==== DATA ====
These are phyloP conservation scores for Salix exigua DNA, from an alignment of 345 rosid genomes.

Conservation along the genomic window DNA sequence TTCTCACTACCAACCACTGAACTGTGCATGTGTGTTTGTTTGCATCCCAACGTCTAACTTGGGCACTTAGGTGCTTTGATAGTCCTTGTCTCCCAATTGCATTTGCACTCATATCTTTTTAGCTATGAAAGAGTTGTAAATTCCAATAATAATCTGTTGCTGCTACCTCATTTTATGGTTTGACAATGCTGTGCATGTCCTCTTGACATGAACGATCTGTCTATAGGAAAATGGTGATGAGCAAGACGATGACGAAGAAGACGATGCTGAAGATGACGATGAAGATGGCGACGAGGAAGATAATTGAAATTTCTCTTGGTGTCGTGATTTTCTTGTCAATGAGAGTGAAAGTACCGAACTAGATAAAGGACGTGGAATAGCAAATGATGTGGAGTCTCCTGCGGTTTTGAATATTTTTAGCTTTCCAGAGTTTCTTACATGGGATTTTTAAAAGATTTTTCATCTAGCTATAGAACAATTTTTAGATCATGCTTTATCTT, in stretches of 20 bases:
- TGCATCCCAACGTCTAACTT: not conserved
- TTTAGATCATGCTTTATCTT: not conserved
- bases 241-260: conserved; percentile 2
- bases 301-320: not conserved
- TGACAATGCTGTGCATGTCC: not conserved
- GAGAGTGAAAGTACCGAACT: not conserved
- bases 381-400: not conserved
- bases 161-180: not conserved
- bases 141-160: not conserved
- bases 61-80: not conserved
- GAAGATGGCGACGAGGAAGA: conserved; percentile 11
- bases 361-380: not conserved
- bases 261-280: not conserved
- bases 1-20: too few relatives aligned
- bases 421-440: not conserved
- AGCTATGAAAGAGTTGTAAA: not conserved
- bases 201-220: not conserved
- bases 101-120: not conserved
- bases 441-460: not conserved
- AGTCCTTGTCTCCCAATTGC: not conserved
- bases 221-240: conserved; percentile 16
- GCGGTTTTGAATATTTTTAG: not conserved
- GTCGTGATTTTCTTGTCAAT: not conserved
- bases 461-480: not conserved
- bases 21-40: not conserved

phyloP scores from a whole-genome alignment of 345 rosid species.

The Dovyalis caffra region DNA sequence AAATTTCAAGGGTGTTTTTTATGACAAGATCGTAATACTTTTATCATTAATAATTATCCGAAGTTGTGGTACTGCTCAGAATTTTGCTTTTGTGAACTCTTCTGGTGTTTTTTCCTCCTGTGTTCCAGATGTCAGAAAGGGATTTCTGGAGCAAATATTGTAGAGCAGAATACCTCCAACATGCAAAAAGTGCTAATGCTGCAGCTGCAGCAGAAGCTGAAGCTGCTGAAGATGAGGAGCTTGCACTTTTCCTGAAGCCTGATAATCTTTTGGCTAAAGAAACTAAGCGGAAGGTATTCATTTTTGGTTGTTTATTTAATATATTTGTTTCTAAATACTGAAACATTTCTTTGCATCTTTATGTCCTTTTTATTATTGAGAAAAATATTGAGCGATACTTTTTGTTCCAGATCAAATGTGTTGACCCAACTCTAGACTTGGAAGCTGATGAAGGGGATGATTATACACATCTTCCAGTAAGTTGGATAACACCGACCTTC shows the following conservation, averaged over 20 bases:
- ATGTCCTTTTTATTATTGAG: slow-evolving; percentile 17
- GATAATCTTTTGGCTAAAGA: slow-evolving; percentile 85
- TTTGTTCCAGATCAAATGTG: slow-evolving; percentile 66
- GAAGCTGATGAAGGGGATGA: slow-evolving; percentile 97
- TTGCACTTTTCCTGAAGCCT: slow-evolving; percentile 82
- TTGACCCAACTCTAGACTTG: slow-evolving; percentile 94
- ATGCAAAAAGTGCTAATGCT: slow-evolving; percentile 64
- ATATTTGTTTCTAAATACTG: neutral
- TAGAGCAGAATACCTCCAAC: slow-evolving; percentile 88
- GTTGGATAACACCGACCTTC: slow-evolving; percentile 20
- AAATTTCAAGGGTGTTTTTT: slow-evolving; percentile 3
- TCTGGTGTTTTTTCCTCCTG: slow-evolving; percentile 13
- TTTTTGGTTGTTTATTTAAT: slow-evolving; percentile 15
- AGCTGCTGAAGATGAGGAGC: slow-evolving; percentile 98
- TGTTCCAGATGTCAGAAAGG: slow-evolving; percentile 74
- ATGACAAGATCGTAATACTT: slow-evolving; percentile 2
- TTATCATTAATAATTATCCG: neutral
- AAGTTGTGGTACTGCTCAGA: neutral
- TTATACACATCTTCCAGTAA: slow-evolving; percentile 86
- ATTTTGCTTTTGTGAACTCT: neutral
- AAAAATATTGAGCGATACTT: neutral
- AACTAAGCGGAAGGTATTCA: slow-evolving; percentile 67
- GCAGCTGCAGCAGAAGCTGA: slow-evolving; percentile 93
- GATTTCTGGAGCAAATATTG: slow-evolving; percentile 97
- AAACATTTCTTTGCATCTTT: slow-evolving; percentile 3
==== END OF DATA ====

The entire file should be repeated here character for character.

These are phyloP conservation scores for Salix exigua DNA, from an alignment of 345 rosid genomes.

Conservation along the genomic window DNA sequence TTCTCACTACCAACCACTGAACTGTGCATGTGTGTTTGTTTGCATCCCAACGTCTAACTTGGGCACTTAGGTGCTTTGATAGTCCTTGTCTCCCAATTGCATTTGCACTCATATCTTTTTAGCTATGAAAGAGTTGTAAATTCCAATAATAATCTGTTGCTGCTACCTCATTTTATGGTTTGACAATGCTGTGCATGTCCTCTTGACATGAACGATCTGTCTATAGGAAAATGGTGATGAGCAAGACGATGACGAAGAAGACGATGCTGAAGATGACGATGAAGATGGCGACGAGGAAGATAATTGAAATTTCTCTTGGTGTCGTGATTTTCTTGTCAATGAGAGTGAAAGTACCGAACTAGATAAAGGACGTGGAATAGCAAATGATGTGGAGTCTCCTGCGGTTTTGAATATTTTTAGCTTTCCAGAGTTTCTTACATGGGATTTTTAAAAGATTTTTCATCTAGCTATAGAACAATTTTTAGATCATGCTTTATCTT, in stretches of 20 bases:
- TGCATCCCAACGTCTAACTT: not conserved
- TTTAGATCATGCTTTATCTT: not conserved
- bases 241-260: conserved; percentile 2
- bases 301-320: not conserved
- TGACAATGCTGTGCATGTCC: not conserved
- GAGAGTGAAAGTACCGAACT: not conserved
- bases 381-400: not conserved
- bases 161-180: not conserved
- bases 141-160: not conserved
- bases 61-80: not conserved
- GAAGATGGCGACGAGGAAGA: conserved; percentile 11
- bases 361-380: not conserved
- bases 261-280: not conserved
- bases 1-20: too few relatives aligned
- bases 421-440: not conserved
- AGCTATGAAAGAGTTGTAAA: not conserved
- bases 201-220: not conserved
- bases 101-120: not conserved
- bases 441-460: not conserved
- AGTCCTTGTCTCCCAATTGC: not conserved
- bases 221-240: conserved; percentile 16
- GCGGTTTTGAATATTTTTAG: not conserved
- GTCGTGATTTTCTTGTCAAT: not conserved
- bases 461-480: not conserved
- bases 21-40: not conserved

phyloP scores from a whole-genome alignment of 345 rosid species.

The Dovyalis caffra region DNA sequence AAATTTCAAGGGTGTTTTTTATGACAAGATCGTAATACTTTTATCATTAATAATTATCCGAAGTTGTGGTACTGCTCAGAATTTTGCTTTTGTGAACTCTTCTGGTGTTTTTTCCTCCTGTGTTCCAGATGTCAGAAAGGGATTTCTGGAGCAAATATTGTAGAGCAGAATACCTCCAACATGCAAAAAGTGCTAATGCTGCAGCTGCAGCAGAAGCTGAAGCTGCTGAAGATGAGGAGCTTGCACTTTTCCTGAAGCCTGATAATCTTTTGGCTAAAGAAACTAAGCGGAAGGTATTCATTTTTGGTTGTTTATTTAATATATTTGTTTCTAAATACTGAAACATTTCTTTGCATCTTTATGTCCTTTTTATTATTGAGAAAAATATTGAGCGATACTTTTTGTTCCAGATCAAATGTGTTGACCCAACTCTAGACTTGGAAGCTGATGAAGGGGATGATTATACACATCTTCCAGTAAGTTGGATAACACCGACCTTC shows the following conservation, averaged over 20 bases:
- ATGTCCTTTTTATTATTGAG: slow-evolving; percentile 17
- GATAATCTTTTGGCTAAAGA: slow-evolving; percentile 85
- TTTGTTCCAGATCAAATGTG: slow-evolving; percentile 66
- GAAGCTGATGAAGGGGATGA: slow-evolving; percentile 97
- TTGCACTTTTCCTGAAGCCT: slow-evolving; percentile 82
- TTGACCCAACTCTAGACTTG: slow-evolving; percentile 94
- ATGCAAAAAGTGCTAATGCT: slow-evolving; percentile 64
- ATATTTGTTTCTAAATACTG: neutral
- TAGAGCAGAATACCTCCAAC: slow-evolving; percentile 88
- GTTGGATAACACCGACCTTC: slow-evolving; percentile 20
- AAATTTCAAGGGTGTTTTTT: slow-evolving; percentile 3
- TCTGGTGTTTTTTCCTCCTG: slow-evolving; percentile 13
- TTTTTGGTTGTTTATTTAAT: slow-evolving; percentile 15
- AGCTGCTGAAGATGAGGAGC: slow-evolving; percentile 98
- TGTTCCAGATGTCAGAAAGG: slow-evolving; percentile 74
- ATGACAAGATCGTAATACTT: slow-evolving; percentile 2
- TTATCATTAATAATTATCCG: neutral
- AAGTTGTGGTACTGCTCAGA: neutral
- TTATACACATCTTCCAGTAA: slow-evolving; percentile 86
- ATTTTGCTTTTGTGAACTCT: neutral
- AAAAATATTGAGCGATACTT: neutral
- AACTAAGCGGAAGGTATTCA: slow-evolving; percentile 67
- GCAGCTGCAGCAGAAGCTGA: slow-evolving; percentile 93
- GATTTCTGGAGCAAATATTG: slow-evolving; percentile 97
- AAACATTTCTTTGCATCTTT: slow-evolving; percentile 3